Will Islam Be Mentioned in Buffalo Beheader Trial?
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Remember the Muslim immigrant in Buffalo who beheaded his insufficiently submissive wife? The couple, Muzzammil and Aasiya Hassan, had founded an Islamo-informative television station (Bridges TV) designed to combat negative impressions about Islam, e.g. that it fosters violence and misogyny.

Wherever would Americans get pessimistic ideas about Islam? From Muslims’ daily terrorist attacks, perhaps?

The precipitating action of the murder was apparently her filing for divorce, and a few days later Muzzamil Hassan met her at their TV station with two new hunting knives and stabbed her dozens of times before dismembering her body in a way that would prevent her entrance to paradise. A Muslim wives is supposed to be an obedient doormat under the husband, not an independent individual.

It’s been nearly two years since the heinous murder, and the trial has finally started. Hassan is being tried for second-degree murder, which seems an insufficient charge given his obvious planning of the crime. Are District Attorneys afraid of maximum prosecution of Muslim criminals because they fear personal threats from other hostile sons of Allah? Remember that a plea deal was offered to the Arizona honor killer Faleh Almaleki, although it didn’t work out.

Hassan is claiming he was a battered spouse, which is ridiculous on the face, since he is a rather large man. The crime was a standard-issue Islamic honor killing with extra gore added. I take Hassan’s characterization of being battered spouse as his statement of disrespect to American values of gender equality.

The case is yet another example of why Muslim immigration is a big mistake for our country, because our Western values are antithetical to those of Islam. The culture of honor killing does not enrich America.

Hassan’s son describes moments before stepmother’s death, Buffalo News, January 19, 2011

As he waited in a minivan for his stepmother on the evening of Feb. 12, 2009, outside the Bridges television station on Thorn Road in Orchard Park, Michael Shazad Hassan began to fear that something terrible had happened.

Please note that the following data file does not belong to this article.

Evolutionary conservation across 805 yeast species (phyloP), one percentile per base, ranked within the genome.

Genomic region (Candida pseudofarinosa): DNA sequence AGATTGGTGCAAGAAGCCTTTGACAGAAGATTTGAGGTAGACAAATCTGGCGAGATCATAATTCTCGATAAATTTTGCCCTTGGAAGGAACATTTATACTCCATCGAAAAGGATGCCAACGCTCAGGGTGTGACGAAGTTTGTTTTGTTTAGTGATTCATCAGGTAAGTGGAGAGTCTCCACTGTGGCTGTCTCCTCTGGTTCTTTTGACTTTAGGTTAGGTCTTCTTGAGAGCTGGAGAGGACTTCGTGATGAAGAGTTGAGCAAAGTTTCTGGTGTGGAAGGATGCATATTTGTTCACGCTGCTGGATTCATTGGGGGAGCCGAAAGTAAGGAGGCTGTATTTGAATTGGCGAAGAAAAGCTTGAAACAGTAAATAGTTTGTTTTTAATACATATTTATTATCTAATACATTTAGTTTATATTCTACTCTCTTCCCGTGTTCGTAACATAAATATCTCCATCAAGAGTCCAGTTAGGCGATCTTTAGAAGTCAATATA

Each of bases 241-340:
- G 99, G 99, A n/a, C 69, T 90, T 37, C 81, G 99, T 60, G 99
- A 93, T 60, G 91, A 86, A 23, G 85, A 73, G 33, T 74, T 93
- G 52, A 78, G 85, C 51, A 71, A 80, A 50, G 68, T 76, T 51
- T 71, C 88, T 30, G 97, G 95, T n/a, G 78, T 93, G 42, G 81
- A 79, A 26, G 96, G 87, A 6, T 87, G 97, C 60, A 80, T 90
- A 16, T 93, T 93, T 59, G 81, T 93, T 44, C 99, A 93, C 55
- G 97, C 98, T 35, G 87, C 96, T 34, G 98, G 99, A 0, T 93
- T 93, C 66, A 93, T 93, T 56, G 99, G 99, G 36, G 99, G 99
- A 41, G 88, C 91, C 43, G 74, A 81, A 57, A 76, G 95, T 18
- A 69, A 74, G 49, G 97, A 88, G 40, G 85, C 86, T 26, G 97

Within minutes, he learned that his worst fears had been realized.

Michael Hassan, now 19, was the key prosecution witness this morning in the murder trial of his father, Muzzammil ”Mo” Hassan, who stands accused of killing his estranged wife, Aasiya Zubair Hassan.

Hassan, 46, a former local bank executive who founded the Bridges cable television station with Aasiya Hassan, his third wife, has been jailed since he surrendered at Orchard Park police headquarters within an hour or so of the murder. According to testimony Tuesday and this morning, authorities believe Hassan stabbed and beheaded his wife while three of his children sat in a minivan in the parking lot outside.

Under questioning from prosecutor Paul E. Bonanno, Michael Hassan told Erie County Judge Thomas P. Franczyk and a 12-person jury that he was with his stepmother when she drove to the cable television station to drop off a bag of clothing for Mo Hassan, just six days after she began divorce proceedings and obtained court orders barring Hassan from harassing her.

Michael Hassan, a sophomore computer science major at the University at Buffalo, said he was unaware that his father was inside the station when his stepmother went in. As the time passed, he said he began to get more nervous.

”I’m beginning to fear for Aasiya,” he testified.

As he and Aasiya’s two younger children waited in a minivan outside, he heard a loud screech, but thought it was a car on the road. He looked up from a game he was playing on his cell phone, but saw nothing.

A few minutes later, he said he saw two lights go on and off and saw his father emerge from the building. His father then drove up in his Mercedes, handed Michael Hassan an M&T Bank envelope with cash in it, and left.

He told the jury the luxury car was not parked in the station’s lot when his stepmother drove him to deliver the bag of clothing for him. He said he was shocked to find his father walk out of the office alone moments later.

Michael Hassan said he grew worried and tried to call his stepmother. He said he tried to get into the station but the door was locked. He peered into two windows, he said, but it was dark. His younger brother and sister, Aasiya’s children, sat in car seats in the back of the minivan.

When the police arrived, he said, he knew something had gone terribly wrong.

”I’m assuming at that point that Aasiya had been killed,” Michael Hassan said.

Michael Hassan, who was 17 at the time, described how his father had periodically assaulted Aasiya Hassan as well as himself and his sister, Sonia, now 21, both born of his first marriage to the now Janice Haller.

He told the jury that after his father married Aasiya in 2000, he and his sister developed close relations with her and the younger brother and sister she gave birth to.

After years of Hassan physically assaulting Aasiya, Michael Hassan told the jury he was ”surprised and pleased” when she told him on Feb. 5, 2009 that the next day she would be serving divorce papers on Hassan.

He testified that a day later, his father, having been served with the divorce papers, tried to force his way into the family’s home on Big Tree Road in Orchard Park. Police had to be called and took him away in handcuffs.

Michael Hassan said he no longer talks to his father.

”I don’t want to talk to him,” he said. ”I don’t want to have anything to do with him.”

Earlier today, the second day of the trial, the jury heard testimony about frequent Orchard Park police calls to the Hassan home and about how Hassan was served with his estranged wife’s divorce papers on Feb. 6, 2009 after he moved from the family home.

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